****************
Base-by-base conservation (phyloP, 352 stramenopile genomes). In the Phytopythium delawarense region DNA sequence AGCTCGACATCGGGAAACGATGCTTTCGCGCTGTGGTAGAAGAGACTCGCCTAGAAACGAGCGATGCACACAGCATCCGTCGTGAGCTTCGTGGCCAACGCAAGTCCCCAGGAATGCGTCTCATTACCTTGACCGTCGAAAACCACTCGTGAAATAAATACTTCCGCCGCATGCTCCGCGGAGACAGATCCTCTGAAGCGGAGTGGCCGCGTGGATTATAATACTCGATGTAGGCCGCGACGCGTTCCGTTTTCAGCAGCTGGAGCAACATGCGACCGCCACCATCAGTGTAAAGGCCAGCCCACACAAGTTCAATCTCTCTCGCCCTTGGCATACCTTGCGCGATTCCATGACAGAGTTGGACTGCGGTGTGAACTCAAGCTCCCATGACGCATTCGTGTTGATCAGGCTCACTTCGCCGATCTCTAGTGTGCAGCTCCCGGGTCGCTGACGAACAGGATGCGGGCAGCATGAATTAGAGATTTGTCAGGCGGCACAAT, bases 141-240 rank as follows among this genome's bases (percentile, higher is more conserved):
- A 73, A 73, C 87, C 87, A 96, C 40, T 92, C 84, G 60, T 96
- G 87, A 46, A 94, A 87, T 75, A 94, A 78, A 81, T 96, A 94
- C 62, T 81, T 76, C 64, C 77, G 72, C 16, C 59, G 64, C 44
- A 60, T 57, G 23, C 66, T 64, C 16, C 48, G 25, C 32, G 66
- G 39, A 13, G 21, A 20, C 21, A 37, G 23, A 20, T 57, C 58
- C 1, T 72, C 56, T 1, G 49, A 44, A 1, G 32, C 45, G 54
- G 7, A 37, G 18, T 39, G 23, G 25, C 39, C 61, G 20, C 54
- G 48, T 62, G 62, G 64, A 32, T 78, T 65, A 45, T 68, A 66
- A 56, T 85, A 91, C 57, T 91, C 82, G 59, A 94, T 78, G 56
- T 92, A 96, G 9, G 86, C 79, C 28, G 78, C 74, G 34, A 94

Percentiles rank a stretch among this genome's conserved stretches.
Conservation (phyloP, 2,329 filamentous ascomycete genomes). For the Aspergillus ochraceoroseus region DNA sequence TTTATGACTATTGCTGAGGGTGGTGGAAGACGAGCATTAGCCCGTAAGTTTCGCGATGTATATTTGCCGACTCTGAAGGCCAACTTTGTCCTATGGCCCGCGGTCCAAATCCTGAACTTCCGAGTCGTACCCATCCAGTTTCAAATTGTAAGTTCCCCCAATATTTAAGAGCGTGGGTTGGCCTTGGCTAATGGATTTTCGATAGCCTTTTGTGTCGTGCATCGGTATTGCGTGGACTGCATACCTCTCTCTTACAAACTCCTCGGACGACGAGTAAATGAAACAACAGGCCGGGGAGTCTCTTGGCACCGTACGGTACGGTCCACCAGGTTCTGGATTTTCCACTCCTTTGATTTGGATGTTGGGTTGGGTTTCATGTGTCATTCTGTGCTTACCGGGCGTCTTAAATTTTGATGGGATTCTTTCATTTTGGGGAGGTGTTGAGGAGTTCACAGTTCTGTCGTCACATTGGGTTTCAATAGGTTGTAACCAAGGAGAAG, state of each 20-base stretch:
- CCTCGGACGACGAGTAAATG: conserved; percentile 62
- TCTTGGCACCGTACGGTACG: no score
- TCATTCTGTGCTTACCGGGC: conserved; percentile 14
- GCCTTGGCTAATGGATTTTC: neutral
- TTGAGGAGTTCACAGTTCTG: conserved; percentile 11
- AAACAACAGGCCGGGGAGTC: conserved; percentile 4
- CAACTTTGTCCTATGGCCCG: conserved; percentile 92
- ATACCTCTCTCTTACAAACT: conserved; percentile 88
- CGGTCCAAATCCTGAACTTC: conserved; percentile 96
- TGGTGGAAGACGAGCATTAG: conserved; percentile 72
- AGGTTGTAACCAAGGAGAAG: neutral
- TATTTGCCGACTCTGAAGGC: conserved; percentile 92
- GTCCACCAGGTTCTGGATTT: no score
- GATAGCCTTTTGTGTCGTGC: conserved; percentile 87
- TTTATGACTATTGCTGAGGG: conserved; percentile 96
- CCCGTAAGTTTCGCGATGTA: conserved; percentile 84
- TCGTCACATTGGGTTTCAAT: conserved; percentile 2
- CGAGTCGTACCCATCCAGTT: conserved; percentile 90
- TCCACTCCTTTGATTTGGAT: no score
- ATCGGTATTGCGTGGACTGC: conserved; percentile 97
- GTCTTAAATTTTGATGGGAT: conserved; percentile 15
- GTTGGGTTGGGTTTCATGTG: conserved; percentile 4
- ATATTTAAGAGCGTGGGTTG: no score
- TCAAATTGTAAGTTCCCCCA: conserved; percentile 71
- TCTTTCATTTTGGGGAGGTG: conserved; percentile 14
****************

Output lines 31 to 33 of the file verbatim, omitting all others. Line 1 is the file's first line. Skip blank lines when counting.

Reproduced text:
- CGAGTCGTACCCATCCAGTT: conserved; percentile 90
- TCCACTCCTTTGATTTGGAT: no score
- ATCGGTATTGCGTGGACTGC: conserved; percentile 97